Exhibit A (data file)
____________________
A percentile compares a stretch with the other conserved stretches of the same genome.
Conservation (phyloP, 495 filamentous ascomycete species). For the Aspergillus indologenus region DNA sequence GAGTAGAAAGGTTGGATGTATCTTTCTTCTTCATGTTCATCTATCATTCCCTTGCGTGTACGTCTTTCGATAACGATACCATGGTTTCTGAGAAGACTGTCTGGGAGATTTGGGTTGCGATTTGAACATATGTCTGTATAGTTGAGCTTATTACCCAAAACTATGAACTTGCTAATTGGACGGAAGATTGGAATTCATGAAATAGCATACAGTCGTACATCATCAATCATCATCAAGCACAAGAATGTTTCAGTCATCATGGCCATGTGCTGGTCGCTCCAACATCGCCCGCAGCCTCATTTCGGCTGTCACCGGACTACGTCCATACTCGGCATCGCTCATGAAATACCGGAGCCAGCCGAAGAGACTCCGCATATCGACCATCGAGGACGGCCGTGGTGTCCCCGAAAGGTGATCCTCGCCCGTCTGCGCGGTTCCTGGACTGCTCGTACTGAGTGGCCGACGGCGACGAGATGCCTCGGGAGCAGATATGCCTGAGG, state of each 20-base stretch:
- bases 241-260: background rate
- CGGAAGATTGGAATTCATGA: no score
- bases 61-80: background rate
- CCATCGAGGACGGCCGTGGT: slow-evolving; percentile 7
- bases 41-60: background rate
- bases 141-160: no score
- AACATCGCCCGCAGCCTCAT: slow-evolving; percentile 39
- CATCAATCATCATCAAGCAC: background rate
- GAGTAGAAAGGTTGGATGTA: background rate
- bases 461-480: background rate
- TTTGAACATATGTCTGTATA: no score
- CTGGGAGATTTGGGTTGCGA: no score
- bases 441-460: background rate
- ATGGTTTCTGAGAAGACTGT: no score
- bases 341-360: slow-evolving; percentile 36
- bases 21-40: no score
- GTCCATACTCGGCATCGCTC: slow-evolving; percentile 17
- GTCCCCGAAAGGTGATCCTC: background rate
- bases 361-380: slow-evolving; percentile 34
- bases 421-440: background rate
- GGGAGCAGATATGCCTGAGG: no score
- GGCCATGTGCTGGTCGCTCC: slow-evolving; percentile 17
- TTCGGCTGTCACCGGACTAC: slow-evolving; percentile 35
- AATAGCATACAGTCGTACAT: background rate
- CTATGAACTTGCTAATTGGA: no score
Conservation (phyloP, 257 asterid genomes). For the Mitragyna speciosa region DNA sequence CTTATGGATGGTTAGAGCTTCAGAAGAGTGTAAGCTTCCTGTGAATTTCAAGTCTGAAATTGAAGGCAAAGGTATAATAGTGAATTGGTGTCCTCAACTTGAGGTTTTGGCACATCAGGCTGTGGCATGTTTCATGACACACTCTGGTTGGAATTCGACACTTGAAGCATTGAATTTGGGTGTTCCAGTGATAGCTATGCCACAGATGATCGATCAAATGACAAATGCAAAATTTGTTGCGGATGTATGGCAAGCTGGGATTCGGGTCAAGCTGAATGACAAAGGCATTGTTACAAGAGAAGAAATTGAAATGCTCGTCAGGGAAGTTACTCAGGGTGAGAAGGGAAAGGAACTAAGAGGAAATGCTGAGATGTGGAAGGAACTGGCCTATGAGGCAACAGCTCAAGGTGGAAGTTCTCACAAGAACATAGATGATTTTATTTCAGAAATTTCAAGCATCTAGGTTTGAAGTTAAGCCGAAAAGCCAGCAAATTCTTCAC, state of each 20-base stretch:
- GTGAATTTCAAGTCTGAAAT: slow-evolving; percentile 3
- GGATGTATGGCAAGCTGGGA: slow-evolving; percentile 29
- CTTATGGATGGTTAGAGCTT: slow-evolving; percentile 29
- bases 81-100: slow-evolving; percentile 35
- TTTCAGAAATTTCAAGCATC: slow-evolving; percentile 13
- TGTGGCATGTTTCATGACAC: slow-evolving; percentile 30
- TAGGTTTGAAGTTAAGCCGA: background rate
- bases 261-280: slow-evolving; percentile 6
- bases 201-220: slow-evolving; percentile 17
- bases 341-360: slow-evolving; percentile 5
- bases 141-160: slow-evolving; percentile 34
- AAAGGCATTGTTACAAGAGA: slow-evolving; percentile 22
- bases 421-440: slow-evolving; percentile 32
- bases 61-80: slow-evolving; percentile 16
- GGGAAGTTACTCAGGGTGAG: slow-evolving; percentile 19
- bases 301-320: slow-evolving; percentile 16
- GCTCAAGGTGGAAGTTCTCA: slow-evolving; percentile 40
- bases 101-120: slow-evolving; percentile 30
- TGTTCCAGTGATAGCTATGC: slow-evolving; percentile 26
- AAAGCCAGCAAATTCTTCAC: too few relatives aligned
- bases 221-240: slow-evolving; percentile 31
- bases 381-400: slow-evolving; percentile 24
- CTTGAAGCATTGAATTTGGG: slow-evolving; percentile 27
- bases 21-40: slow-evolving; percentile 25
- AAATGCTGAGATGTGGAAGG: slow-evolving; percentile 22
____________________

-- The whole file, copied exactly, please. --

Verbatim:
A percentile compares a stretch with the other conserved stretches of the same genome.
Conservation (phyloP, 495 filamentous ascomycete species). For the Aspergillus indologenus region DNA sequence GAGTAGAAAGGTTGGATGTATCTTTCTTCTTCATGTTCATCTATCATTCCCTTGCGTGTACGTCTTTCGATAACGATACCATGGTTTCTGAGAAGACTGTCTGGGAGATTTGGGTTGCGATTTGAACATATGTCTGTATAGTTGAGCTTATTACCCAAAACTATGAACTTGCTAATTGGACGGAAGATTGGAATTCATGAAATAGCATACAGTCGTACATCATCAATCATCATCAAGCACAAGAATGTTTCAGTCATCATGGCCATGTGCTGGTCGCTCCAACATCGCCCGCAGCCTCATTTCGGCTGTCACCGGACTACGTCCATACTCGGCATCGCTCATGAAATACCGGAGCCAGCCGAAGAGACTCCGCATATCGACCATCGAGGACGGCCGTGGTGTCCCCGAAAGGTGATCCTCGCCCGTCTGCGCGGTTCCTGGACTGCTCGTACTGAGTGGCCGACGGCGACGAGATGCCTCGGGAGCAGATATGCCTGAGG, state of each 20-base stretch:
- bases 241-260: background rate
- CGGAAGATTGGAATTCATGA: no score
- bases 61-80: background rate
- CCATCGAGGACGGCCGTGGT: slow-evolving; percentile 7
- bases 41-60: background rate
- bases 141-160: no score
- AACATCGCCCGCAGCCTCAT: slow-evolving; percentile 39
- CATCAATCATCATCAAGCAC: background rate
- GAGTAGAAAGGTTGGATGTA: background rate
- bases 461-480: background rate
- TTTGAACATATGTCTGTATA: no score
- CTGGGAGATTTGGGTTGCGA: no score
- bases 441-460: background rate
- ATGGTTTCTGAGAAGACTGT: no score
- bases 341-360: slow-evolving; percentile 36
- bases 21-40: no score
- GTCCATACTCGGCATCGCTC: slow-evolving; percentile 17
- GTCCCCGAAAGGTGATCCTC: background rate
- bases 361-380: slow-evolving; percentile 34
- bases 421-440: background rate
- GGGAGCAGATATGCCTGAGG: no score
- GGCCATGTGCTGGTCGCTCC: slow-evolving; percentile 17
- TTCGGCTGTCACCGGACTAC: slow-evolving; percentile 35
- AATAGCATACAGTCGTACAT: background rate
- CTATGAACTTGCTAATTGGA: no score
Conservation (phyloP, 257 asterid genomes). For the Mitragyna speciosa region DNA sequence CTTATGGATGGTTAGAGCTTCAGAAGAGTGTAAGCTTCCTGTGAATTTCAAGTCTGAAATTGAAGGCAAAGGTATAATAGTGAATTGGTGTCCTCAACTTGAGGTTTTGGCACATCAGGCTGTGGCATGTTTCATGACACACTCTGGTTGGAATTCGACACTTGAAGCATTGAATTTGGGTGTTCCAGTGATAGCTATGCCACAGATGATCGATCAAATGACAAATGCAAAATTTGTTGCGGATGTATGGCAAGCTGGGATTCGGGTCAAGCTGAATGACAAAGGCATTGTTACAAGAGAAGAAATTGAAATGCTCGTCAGGGAAGTTACTCAGGGTGAGAAGGGAAAGGAACTAAGAGGAAATGCTGAGATGTGGAAGGAACTGGCCTATGAGGCAACAGCTCAAGGTGGAAGTTCTCACAAGAACATAGATGATTTTATTTCAGAAATTTCAAGCATCTAGGTTTGAAGTTAAGCCGAAAAGCCAGCAAATTCTTCAC, state of each 20-base stretch:
- GTGAATTTCAAGTCTGAAAT: slow-evolving; percentile 3
- GGATGTATGGCAAGCTGGGA: slow-evolving; percentile 29
- CTTATGGATGGTTAGAGCTT: slow-evolving; percentile 29
- bases 81-100: slow-evolving; percentile 35
- TTTCAGAAATTTCAAGCATC: slow-evolving; percentile 13
- TGTGGCATGTTTCATGACAC: slow-evolving; percentile 30
- TAGGTTTGAAGTTAAGCCGA: background rate
- bases 261-280: slow-evolving; percentile 6
- bases 201-220: slow-evolving; percentile 17
- bases 341-360: slow-evolving; percentile 5
- bases 141-160: slow-evolving; percentile 34
- AAAGGCATTGTTACAAGAGA: slow-evolving; percentile 22
- bases 421-440: slow-evolving; percentile 32
- bases 61-80: slow-evolving; percentile 16
- GGGAAGTTACTCAGGGTGAG: slow-evolving; percentile 19
- bases 301-320: slow-evolving; percentile 16
- GCTCAAGGTGGAAGTTCTCA: slow-evolving; percentile 40
- bases 101-120: slow-evolving; percentile 30
- TGTTCCAGTGATAGCTATGC: slow-evolving; percentile 26
- AAAGCCAGCAAATTCTTCAC: too few relatives aligned
- bases 221-240: slow-evolving; percentile 31
- bases 381-400: slow-evolving; percentile 24
- CTTGAAGCATTGAATTTGGG: slow-evolving; percentile 27
- bases 21-40: slow-evolving; percentile 25
- AAATGCTGAGATGTGGAAGG: slow-evolving; percentile 22